With just one more week to go in the NBA season, it’s time for our final round of “Name That Big Man!”
As the Dallas Mavericks compete for one of the most competitive No. 8 seeds in NBA history, they’ve relied heavily on Vince Carter to provide veteran leadership and production to the team’s second lineup. While he is the team’s sixth man by assignment, coach Rick Carlisle still considers him one of Dallas’ most important players. This is evident by Carter’s defined role in the final minutes of close games. Carter is averaging nearly seven fourth-quarter minutes per game in 2013-2014, nearly two
There have been some fair comparisons drawn between the current 17-game winning streak of the San Antonio Spurs and the remarkable 27-game run put together a year ago by the Miami Heat. Both teams expect to compete for the NBA championship. Both teams found their rhythm at the most opportune time of the season. Both teams stormed to the league’s best record and home court advantage throughout the playoffs. There are obvious differences as well. For one, San Antonio still needs 10
The Knicks have won five straight games and now sit just 3.5 games from the eighth seed in the Eastern Conference. The fans of Gotham are finally excited about the Knicks for the first time this season. The Bucks come to New York on Saturday, and if the Knicks can pull out an expected victory, they’ll close the gap between them and the Hawks even further. Right now, ESPN.com has the Knicks’ playoff odds at 15%. With the Knicks having five
When forward Mike Scott came to Atlanta Hawks training camp in 2012, he was labeled by then-coach Larry Drew as “a solid pick-and-roll option.” In other words, although Scott proved himself to be a legitimate offensive weapon in his five years at Virginia (medical redshirt in 2010), no one really expected him to develop into more than a decent midrange shooter at the next level.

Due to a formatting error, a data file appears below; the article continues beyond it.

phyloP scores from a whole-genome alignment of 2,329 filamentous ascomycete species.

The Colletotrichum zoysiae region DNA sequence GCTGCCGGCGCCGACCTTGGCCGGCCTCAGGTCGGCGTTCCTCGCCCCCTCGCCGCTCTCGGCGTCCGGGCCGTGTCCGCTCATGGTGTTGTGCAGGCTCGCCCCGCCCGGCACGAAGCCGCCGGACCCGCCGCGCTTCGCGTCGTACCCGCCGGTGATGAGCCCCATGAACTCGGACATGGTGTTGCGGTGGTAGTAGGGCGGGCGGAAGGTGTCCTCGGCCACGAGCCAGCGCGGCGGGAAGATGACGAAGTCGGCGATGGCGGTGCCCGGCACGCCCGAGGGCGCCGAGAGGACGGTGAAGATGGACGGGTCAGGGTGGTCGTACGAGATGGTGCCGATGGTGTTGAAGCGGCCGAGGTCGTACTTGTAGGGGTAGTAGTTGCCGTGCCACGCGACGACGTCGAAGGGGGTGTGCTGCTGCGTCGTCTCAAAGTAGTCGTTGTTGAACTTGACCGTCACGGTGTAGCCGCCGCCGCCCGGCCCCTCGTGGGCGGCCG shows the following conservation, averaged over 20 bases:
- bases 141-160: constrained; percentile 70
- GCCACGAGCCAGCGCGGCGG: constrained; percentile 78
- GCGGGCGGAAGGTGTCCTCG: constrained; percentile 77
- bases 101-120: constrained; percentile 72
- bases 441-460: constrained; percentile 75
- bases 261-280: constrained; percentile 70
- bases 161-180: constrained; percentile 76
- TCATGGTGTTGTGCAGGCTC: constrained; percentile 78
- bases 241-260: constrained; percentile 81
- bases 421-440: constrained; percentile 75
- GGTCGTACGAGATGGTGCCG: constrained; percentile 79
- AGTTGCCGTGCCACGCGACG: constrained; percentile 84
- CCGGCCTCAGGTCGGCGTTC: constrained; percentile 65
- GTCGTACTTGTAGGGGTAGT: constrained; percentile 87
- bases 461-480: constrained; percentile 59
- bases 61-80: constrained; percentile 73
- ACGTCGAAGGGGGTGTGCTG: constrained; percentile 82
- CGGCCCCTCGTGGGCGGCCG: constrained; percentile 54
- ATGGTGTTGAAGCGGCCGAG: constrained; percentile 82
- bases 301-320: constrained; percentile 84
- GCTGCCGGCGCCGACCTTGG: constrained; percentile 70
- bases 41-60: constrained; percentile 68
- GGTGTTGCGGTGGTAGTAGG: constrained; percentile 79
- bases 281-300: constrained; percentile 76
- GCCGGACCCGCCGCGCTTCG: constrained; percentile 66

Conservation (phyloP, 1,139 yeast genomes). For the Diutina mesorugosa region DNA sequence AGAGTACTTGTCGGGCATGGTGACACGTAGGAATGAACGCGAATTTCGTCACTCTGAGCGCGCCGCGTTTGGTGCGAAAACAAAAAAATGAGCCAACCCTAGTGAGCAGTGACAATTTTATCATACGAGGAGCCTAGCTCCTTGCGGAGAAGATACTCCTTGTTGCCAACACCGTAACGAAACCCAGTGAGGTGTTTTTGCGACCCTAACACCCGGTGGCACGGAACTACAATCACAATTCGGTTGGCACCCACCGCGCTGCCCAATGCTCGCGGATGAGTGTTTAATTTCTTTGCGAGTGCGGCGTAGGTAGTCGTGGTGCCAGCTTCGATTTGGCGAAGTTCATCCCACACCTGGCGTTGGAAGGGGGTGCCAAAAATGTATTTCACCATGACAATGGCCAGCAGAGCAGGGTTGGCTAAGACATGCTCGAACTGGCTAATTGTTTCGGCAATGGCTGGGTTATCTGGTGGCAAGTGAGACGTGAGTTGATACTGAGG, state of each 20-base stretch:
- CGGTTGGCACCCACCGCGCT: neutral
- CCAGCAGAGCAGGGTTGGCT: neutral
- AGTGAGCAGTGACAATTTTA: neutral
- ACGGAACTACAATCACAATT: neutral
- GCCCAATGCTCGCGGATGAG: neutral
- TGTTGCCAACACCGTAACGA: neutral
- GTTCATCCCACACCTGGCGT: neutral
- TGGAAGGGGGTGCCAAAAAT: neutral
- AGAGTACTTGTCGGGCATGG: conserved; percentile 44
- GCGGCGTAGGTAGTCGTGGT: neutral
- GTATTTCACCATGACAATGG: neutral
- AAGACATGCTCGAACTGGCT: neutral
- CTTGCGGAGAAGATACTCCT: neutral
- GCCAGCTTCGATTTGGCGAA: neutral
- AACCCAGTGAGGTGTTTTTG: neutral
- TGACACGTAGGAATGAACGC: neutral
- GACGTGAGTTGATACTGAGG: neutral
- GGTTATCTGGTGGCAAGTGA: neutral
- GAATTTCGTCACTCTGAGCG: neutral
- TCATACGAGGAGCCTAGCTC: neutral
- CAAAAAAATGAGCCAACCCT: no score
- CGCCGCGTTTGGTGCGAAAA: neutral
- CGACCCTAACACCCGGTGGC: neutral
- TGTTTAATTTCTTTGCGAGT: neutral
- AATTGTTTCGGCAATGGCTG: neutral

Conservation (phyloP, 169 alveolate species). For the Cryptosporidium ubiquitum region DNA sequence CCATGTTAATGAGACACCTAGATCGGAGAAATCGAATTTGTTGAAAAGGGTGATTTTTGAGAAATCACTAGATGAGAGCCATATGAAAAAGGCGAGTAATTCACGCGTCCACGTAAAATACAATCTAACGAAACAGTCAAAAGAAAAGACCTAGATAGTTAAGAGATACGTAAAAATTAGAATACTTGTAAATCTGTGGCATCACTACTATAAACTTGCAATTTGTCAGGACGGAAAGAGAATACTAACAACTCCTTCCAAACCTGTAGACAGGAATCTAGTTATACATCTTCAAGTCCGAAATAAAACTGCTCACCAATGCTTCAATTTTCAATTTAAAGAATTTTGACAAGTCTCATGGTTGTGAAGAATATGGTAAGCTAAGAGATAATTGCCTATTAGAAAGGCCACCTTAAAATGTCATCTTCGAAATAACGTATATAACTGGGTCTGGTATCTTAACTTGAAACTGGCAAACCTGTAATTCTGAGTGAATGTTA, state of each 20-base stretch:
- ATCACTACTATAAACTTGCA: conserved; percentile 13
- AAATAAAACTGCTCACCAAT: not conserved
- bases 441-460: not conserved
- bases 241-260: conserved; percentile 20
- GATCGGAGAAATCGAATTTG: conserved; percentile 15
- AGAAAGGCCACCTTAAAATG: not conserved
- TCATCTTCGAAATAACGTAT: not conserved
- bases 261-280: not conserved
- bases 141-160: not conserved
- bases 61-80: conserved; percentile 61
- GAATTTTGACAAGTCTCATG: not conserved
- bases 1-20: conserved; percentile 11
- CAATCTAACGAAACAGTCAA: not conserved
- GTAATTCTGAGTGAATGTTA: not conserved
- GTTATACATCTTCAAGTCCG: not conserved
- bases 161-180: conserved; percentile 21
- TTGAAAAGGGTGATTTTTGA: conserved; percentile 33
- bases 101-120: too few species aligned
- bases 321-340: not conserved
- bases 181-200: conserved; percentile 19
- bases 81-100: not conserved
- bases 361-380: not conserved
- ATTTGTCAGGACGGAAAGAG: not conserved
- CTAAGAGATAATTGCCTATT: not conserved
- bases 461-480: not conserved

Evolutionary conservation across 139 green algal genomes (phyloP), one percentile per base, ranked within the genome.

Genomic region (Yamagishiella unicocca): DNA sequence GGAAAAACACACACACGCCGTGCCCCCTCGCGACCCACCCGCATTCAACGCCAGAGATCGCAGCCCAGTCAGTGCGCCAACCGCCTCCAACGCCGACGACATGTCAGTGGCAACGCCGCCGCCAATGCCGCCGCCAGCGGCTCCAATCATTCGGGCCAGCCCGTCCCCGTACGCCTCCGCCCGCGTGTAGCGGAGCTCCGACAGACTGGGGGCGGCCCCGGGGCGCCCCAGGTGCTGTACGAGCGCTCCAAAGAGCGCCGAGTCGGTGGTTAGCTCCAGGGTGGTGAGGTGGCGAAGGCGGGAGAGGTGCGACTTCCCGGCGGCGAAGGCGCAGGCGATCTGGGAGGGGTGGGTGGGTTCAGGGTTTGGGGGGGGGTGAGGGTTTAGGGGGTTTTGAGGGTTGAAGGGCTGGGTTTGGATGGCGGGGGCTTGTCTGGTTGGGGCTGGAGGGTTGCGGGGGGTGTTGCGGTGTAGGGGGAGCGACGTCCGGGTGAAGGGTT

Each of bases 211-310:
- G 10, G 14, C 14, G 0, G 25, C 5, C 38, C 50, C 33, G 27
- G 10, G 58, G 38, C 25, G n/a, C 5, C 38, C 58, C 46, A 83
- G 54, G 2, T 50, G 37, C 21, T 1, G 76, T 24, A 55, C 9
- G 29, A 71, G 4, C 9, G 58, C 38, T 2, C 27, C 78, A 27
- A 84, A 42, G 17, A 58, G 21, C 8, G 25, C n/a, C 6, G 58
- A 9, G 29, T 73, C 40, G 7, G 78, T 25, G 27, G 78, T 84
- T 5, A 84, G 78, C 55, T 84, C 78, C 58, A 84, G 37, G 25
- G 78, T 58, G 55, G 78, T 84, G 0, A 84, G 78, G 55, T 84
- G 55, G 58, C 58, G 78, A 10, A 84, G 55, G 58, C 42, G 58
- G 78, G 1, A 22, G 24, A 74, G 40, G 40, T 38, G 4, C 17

NBA writers have been speaking with anonymous scouts as of late, and you have to wonder if some of those scouts are paying as much attention as they really should, based on some of their questionable analysis. For example, saying you don’t like the Golden State Warriors’ chances in the playoffs because they’re not good enough defensively simply makes no sense, given that they are the third best defensive team in the league – the very best if you only count
I noticed recently that ESPN’s Bill Simmons had been using the term “Third Banana” when referring to the third-best player on a team. A simple concept, but it did get me thinking. Who are the best “third bananas” in the NBA? I decided to put together a list ranking every team’s third-best player, and then I’d put that player into an overall league ranking, from 1-30. Ultimately I was hoping to stumble upon a correlation between how high a teams Third Banana